How Can We Reclaim the American Dream?
Thoughts from an Independent on Hedrick Smith’s,
Who Stole the American Dream?
Perhaps, if we’re fortunate, in about four decades, someone will write a book about how we reclaimed the American Dream from the brink of extinction, and will point to a book, as significant, written in 2012 by Hedrick Smith, titled, Who Stole the American Dream? Not necessarily because Mr. Smith’s analysis and conclusions are entirely correct, nor even because his book was a vital catalyst in influencing the masses to generate change. But because the grassroots groundswell that he talks about as necessary – demanding various changes – has slowly been brewing and is now playing out intensely in the 2016 election season. Despite the outcome, the grassroots have been fired up, and a movement will likely continue, until, in the future, a real “people’s revolution” reconnects us with our heart and soul, and we have a government – and economy – that’s “of the people, by the people, for the people.”
Mr. Smith cites numerous facts, figures and statistics, and relates various people’s anecdotal stories, that clearly demonstrate that the American Dream prevalent in the 1950s and 1960s has mostly evaporated. The middle class used to be able to count on being able to live a little better than their parents had, and through hard work, provide sufficiently for their families, and then enjoy a secure retirement; but today, most Americans are not on track for retirement, are mired in debt, and are not living better than their parents did. Smith shows positive growth trends between the 1940s to 1970s, and negative growth trends between the 1970s to 2011, and claims that the turning point that led us to where we are started with a rarely discussed memorandum written by Lewis Powell (who later became a Supreme Court Justice) addressed to the U.S. Chamber of Commerce in 1971. The memorandum was a call to arms for businesses and corporations to exert more power in Washington, and they did. Smith offers plenty of correlative evidence that corporate lobbyist influence exploded after that, and many policies in Washington began to favor corporations and their elite over ordinary Americans. While all of that may be true, I believe it’s a little more complicated than that, and other factors not mentioned have also contributed to the inequality we see today.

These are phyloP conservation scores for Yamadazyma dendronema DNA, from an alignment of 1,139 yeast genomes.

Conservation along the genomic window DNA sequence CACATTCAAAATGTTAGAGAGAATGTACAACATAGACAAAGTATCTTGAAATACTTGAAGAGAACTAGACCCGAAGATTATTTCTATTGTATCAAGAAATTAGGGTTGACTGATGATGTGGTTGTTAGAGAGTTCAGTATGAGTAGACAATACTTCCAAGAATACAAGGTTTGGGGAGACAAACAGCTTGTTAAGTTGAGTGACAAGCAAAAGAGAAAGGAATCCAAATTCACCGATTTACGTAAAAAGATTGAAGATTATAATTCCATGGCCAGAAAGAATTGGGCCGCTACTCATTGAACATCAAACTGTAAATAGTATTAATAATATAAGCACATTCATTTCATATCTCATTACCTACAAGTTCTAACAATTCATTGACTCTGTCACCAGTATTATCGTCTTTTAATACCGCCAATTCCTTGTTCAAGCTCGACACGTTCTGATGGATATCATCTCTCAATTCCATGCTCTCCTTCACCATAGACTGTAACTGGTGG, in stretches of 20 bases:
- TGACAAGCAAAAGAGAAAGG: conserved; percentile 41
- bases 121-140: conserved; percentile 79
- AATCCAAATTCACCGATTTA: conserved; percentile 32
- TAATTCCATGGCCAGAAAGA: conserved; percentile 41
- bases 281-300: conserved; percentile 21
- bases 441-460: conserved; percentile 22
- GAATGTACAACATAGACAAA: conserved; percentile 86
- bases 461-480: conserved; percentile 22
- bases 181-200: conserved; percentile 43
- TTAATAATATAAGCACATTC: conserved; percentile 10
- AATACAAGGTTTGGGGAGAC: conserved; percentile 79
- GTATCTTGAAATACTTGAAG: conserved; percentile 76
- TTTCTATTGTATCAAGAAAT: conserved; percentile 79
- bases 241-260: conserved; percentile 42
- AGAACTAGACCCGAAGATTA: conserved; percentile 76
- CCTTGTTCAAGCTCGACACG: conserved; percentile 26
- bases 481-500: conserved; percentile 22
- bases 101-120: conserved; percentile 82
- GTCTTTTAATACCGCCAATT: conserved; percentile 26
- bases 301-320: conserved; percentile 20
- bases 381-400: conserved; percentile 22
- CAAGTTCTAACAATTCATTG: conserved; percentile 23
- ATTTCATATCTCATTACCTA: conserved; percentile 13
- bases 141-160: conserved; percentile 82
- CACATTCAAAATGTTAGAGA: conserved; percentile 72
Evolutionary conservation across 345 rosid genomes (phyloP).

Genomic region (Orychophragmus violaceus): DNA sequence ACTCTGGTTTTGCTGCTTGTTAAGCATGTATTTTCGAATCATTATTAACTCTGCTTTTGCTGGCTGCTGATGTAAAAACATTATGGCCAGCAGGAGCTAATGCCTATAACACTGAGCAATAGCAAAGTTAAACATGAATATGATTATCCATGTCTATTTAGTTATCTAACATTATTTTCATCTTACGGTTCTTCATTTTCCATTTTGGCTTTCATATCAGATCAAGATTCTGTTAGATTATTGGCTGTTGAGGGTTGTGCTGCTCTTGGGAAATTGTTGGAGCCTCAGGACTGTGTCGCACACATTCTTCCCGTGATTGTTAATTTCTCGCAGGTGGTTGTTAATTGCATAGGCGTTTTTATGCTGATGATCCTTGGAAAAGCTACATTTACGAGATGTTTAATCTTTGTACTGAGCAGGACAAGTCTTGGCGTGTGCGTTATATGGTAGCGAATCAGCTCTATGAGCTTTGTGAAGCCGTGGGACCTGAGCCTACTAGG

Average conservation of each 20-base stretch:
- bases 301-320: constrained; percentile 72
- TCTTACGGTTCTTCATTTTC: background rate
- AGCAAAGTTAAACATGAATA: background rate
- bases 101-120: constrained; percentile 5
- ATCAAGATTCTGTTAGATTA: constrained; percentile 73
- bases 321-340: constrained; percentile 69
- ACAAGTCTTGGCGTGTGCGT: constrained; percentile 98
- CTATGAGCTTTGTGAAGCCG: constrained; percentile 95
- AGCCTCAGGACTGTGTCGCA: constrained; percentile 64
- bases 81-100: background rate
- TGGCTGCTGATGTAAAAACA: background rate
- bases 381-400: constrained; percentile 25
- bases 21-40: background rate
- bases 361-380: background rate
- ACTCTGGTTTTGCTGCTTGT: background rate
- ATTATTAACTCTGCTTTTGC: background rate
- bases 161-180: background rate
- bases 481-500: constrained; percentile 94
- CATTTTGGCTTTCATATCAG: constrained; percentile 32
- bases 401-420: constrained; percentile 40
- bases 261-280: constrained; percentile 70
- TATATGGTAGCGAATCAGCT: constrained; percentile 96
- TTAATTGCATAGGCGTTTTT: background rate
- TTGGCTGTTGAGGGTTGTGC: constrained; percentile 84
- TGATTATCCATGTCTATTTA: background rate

As a society, we’re just starting to widely acknowledge that we have an ever-widening income gap; Smith shows that middle class workers used to get a solid share of the nation’s gains in productivity; but for awhile now, middle class wages have been flat. “In 2007 [before the collapse], corporate profits garnered the largest share of national income since 1943, while the share of national income going to wages sank to its lowest level since 1929.” CEO pay exploded, and those in the financial industry have cashed in, while middle class worker pay has stagnated at a time when costs of living; namely, housing, health care, and education have gone up exponentially. Bernie Sanders has hounded on this theme so relentlessly that it seems to have now become part of our national consciousness, and even the campaign of Donald Trump has spoken to the angst felt by so many who have been left out and want to “make America great again.” Bernie rails against Wall Street, and talks about increasing the minimum wage, and taxing the wealthy to cover health care and college. And both Bernie and Trump are anti-establishment, have rebuffed super PACs and big donor campaign contributions, and are against free trade deals and offshoring.